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Future's so bright

By Patrick Macias

WHAT IS IT that people want from anime? Simple sex and violence? "People bad, nature good" parables? Self-reflexive self-expression? Close encounters with the chronically cute? Maybe that's the best thing about these cartoons from another country: the sheer variety in storytelling and approach. One notion, however, seems to have fallen by the wayside: the idea that anime can, and should, be devoted to imagining the future. The best thing about Metropolis, aside from its considerable pedigree – it's based on a 1949 comic by Osamu "God of Manga" Tezuka, with a script by Katsuhiro Otomo (Akira) and direction by the ingenious Rintaro (X) – is its startling anachronism and defiance of trend. A technically brilliant, wide-eyed-innocent, jazz-age vision of what makes cities and the love for technology tick, the film makes it seem as if Blade Runner had never happened, let alone Fritz Lang's Metropolis or even Otomo's own Akira. Someone is conducting strange experiments in the megacity of Metropolis, and a detective and his son are sent in to unravel the crime. Saddled with a robot detective, the pair gets mixed up in the machinations of the rich and powerful as well as some Che Guevara-worshiping revolutionaries and a strange, amnesiac robot girl who is wanted by all. While the story stays all-ages simple, the visuals come with fantastic ambition. Tezuka's cute characters populate a CGI-enhanced wonderland, a sort of ultimate version of New York City circa 1940. Director Rintaro can't help playing demolition man in the final reel – as he usually does in his very best films (among them Adieu Galaxy Express 999). His unexpected use of Ray Charles's "I Can't Stop Loving You" on the soundtrack as the buildings crumble and the machines go berserk probably baffled folks when the film first came out in Japan during summer 2001 (and then to disappointing box office). But after the events of a few months back in a certain big city of our own making, Metropolis is aging masterfully, offering a vital retro-future perfect for equal amounts of contemplation and escape.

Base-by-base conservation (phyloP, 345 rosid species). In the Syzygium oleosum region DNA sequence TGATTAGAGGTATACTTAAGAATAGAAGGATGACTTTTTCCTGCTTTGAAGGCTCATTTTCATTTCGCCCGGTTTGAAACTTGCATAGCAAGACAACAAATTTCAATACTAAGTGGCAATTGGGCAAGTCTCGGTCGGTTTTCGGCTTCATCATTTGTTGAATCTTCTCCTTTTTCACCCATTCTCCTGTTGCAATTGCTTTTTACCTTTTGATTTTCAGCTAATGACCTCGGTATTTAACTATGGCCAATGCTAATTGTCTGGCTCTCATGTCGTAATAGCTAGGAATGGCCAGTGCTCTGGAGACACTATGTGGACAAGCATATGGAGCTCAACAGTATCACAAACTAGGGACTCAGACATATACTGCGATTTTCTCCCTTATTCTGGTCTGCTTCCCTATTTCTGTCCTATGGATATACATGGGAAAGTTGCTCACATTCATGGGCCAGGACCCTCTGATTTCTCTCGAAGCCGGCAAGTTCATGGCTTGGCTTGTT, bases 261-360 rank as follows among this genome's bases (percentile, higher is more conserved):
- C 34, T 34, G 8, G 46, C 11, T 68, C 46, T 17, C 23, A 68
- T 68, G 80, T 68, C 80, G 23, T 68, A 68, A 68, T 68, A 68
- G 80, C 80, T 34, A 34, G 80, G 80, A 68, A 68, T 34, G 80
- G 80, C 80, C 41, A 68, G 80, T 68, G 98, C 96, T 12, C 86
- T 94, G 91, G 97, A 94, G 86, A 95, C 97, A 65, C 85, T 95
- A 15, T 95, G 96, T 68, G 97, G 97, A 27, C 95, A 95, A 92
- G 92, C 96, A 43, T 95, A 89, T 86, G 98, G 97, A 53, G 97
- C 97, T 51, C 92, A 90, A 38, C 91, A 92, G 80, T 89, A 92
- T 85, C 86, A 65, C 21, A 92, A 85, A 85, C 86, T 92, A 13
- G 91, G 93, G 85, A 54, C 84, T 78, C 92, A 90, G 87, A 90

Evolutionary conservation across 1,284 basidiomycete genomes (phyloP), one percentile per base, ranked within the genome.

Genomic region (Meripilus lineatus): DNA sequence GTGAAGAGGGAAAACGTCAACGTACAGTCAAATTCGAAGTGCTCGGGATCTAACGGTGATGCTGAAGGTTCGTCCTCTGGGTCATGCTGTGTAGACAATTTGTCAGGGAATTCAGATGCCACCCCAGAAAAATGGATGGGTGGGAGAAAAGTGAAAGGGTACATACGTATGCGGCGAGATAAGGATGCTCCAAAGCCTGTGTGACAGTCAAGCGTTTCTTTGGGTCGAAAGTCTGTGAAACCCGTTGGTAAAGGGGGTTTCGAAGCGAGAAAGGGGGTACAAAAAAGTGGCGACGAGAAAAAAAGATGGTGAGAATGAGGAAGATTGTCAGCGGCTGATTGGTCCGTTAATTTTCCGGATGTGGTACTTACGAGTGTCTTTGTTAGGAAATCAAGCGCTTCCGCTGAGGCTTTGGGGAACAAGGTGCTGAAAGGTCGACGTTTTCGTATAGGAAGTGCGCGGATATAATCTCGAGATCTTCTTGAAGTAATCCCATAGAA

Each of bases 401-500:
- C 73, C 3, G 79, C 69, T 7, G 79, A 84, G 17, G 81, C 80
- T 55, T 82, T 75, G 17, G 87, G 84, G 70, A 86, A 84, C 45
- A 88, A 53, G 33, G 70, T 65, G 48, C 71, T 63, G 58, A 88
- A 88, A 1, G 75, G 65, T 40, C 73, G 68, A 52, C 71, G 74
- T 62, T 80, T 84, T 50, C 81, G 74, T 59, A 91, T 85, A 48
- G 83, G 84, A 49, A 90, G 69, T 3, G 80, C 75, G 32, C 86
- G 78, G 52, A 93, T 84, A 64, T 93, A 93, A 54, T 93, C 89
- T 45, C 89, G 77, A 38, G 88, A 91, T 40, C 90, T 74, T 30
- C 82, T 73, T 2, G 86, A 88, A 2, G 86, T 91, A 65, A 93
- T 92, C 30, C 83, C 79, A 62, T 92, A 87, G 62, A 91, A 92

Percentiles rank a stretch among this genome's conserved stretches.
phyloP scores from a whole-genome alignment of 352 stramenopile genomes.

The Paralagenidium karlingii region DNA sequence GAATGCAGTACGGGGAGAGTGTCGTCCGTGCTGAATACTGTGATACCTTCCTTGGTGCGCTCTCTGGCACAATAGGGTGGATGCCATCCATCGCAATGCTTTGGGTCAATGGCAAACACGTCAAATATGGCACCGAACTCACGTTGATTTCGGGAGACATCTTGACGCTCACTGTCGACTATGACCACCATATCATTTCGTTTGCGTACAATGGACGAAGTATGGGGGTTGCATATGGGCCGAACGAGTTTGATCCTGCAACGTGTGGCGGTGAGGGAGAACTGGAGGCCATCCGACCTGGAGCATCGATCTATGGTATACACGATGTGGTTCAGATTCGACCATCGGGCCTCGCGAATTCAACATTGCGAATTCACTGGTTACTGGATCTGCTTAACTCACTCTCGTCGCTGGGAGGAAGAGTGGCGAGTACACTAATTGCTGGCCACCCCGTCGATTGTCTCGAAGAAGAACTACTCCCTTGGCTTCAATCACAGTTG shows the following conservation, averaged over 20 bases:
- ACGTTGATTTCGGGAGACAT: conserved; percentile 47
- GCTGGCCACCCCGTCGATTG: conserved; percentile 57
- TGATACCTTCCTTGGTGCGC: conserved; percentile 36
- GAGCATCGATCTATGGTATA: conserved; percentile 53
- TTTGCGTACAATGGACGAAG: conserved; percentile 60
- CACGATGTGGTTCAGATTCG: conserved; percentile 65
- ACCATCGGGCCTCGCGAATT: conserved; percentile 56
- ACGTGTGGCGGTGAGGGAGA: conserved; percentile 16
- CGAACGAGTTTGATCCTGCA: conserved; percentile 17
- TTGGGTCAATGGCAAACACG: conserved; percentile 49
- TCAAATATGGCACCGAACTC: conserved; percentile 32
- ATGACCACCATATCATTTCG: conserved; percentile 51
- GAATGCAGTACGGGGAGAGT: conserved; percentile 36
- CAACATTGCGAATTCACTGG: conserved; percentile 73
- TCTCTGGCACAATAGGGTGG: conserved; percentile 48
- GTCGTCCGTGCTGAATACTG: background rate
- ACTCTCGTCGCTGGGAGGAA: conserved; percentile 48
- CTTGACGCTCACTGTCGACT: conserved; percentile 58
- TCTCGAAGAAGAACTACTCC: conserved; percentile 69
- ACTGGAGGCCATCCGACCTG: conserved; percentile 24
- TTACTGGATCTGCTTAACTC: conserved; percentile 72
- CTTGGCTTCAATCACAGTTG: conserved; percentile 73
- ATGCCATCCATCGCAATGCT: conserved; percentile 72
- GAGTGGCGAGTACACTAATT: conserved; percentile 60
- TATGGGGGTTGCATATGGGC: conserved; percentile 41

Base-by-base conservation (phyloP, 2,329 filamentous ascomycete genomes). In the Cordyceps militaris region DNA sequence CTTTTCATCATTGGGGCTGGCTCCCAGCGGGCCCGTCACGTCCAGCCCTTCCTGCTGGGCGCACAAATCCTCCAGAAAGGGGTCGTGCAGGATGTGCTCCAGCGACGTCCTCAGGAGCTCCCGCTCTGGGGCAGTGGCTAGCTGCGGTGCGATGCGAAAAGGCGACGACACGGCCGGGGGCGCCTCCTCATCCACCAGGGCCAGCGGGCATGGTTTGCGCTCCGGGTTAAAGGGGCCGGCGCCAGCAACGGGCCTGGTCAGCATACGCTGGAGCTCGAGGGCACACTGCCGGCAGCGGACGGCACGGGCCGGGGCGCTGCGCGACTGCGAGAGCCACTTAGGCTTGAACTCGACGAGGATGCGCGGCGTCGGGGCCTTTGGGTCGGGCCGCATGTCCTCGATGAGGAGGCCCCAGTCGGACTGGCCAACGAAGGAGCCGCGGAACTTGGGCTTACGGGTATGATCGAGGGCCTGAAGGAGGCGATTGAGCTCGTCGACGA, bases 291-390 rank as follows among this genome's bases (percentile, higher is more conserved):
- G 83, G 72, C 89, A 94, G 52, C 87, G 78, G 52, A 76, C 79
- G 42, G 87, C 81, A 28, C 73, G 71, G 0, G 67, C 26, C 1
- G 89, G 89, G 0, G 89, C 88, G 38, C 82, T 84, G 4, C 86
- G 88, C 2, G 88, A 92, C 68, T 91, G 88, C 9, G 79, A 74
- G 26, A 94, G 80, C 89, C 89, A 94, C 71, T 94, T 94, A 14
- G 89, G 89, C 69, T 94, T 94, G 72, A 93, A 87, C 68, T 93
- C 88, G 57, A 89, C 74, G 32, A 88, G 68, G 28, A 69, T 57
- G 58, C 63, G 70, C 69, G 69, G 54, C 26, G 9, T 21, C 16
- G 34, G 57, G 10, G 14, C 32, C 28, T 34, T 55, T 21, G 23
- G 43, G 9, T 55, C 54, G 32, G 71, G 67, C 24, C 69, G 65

Patrick Macias is the author of TokyoScope: The Japanese Cult Film Companion. He reads from his book and introduces screenings of Battle Royale and Blood and Law Sat/26, 6:30 p.m., New PFA Theater. See Rep Clock for details.